Seed cycling for hormones

Flax, pumpkin, and sesame seeds are all rich sources of lignans, a major class of phytoestrogens which can help regulate estrogen throughout the cycle. The omega-3s and omega-6s in these seeds may also play a role.

Flax, pumpkin, and sesame: phytoestrogens

Flax and pumpkin seeds are phytoestrogens, meaning they have a weak estrogen-like effect in the body (Obermeyer, 1995). Both seeds contain uncommonly high concentrations of secoisolariciresinol (SECO), a particular type of lignan. Lignans are one of the major classes of phytoestrogens, plant compounds that are chemically similar to mammalian estrogens and therefore mimic its actions in the body (Oseni, 2008Patisaul, 2010). Phytoestrogens are observed to be estrogenic and anti-estrogenic (Sicilia, 2003). The latter implies they act like selective estrogen receptor modulators, so that they they ‘turn down’ estrogen production when the levels are too high.

Flax and pumpkin seeds have the highest concentration of lignans (as measured by SECO) by several orders of magnitude when compared to dozens of other plant products (beans, grains, seeds, etc.). The crushed and defatted flaxseed SECO measure is ten thousand times greater than most other plant products, including a variety of whole grain breads, oats, and soy products. Even the non-crushed flaxseeds still rank higher than any non-flax food. Pumpkin seeds feature the second-highest measure to flax seeds for SECO, and are still thousands of times greater than the remaining food items examined (Ososki, 2003Adlercreutz, 1997).

As is the case with pumpkin and flax seeds, sesame seeds are also a rich source of lignans. In fact, sesame and flax seeds have the highest concentrations of lignans across all plant sources (Landete, 2012). Sesame seeds are also rich sources of omega-6 fatty acids (Pusadkar, 2015). Omega-6 is essential for overall health, in the right balance with omega-3s. Sesame seeds are a natural source of arachidonic acid (polyunsaturated omega-6 fatty acid) (Tallima, 2018).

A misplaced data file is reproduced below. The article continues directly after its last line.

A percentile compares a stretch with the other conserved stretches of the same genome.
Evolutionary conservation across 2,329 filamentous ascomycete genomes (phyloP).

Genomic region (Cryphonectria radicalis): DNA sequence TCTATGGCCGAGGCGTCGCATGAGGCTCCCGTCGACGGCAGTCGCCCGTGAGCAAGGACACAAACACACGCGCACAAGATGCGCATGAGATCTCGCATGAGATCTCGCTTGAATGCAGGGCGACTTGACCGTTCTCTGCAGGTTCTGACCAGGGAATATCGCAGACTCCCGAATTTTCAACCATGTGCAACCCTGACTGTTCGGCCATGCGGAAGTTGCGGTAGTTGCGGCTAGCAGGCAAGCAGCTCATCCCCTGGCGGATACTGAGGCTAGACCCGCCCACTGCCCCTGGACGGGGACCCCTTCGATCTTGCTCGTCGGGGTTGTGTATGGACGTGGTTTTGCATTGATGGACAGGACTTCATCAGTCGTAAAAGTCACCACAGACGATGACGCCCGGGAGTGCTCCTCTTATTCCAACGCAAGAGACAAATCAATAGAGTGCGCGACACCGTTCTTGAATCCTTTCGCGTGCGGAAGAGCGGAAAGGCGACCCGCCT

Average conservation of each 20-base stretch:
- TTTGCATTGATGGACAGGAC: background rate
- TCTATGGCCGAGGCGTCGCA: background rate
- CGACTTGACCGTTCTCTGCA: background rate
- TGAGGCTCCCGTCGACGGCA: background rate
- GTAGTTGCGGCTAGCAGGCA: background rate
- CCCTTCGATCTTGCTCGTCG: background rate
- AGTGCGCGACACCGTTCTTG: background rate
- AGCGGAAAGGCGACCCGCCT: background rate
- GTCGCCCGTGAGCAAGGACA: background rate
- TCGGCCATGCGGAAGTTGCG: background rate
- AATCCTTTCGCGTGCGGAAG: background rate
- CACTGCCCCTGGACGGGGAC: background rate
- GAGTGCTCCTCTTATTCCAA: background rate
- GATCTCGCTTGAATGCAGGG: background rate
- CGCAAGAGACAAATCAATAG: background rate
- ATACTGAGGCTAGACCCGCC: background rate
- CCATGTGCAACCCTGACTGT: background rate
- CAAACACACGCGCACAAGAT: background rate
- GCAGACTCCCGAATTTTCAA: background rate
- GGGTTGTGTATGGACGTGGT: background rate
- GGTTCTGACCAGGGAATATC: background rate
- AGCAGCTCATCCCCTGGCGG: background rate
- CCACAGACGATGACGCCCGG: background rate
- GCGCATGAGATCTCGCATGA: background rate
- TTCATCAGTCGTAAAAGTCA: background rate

Omega-3s in pumpkin and flax seeds

The omega-3 fatty acids in pumpkin and flax seeds may also contribute to hormonal balance. One study found that omega-3s from fish oil helped to decrease FSH in women (Bauer, 2019). FSH is the follicle stimulating hormone which drives estrogen levels during the follicular phase.

Seed cycling for period cramps

The omega-3 fatty acids in pumpkin and flax seeds and the vitamin E in sunflower seeds may help to alleviate period cramps. Vitamin E may also help to reduce excessive bleeding and improve other symptoms like headaches and emotional stress.

The omega-3s in pumpkin and flax seeds may help to alleviate period cramps. One study of 356 young women found that those with a higher consumption of fish, eggs, and fruit (and a lower alcohol intake) were less likely to experience painful cramps during their period (Balbi, 2000). The authors attributed this to the omega-3s in their diets. Another study comparing two groups of women over 2 months found those that consumed daily omega-3 supplements had a reduction in their period cramps (Harel, 1996).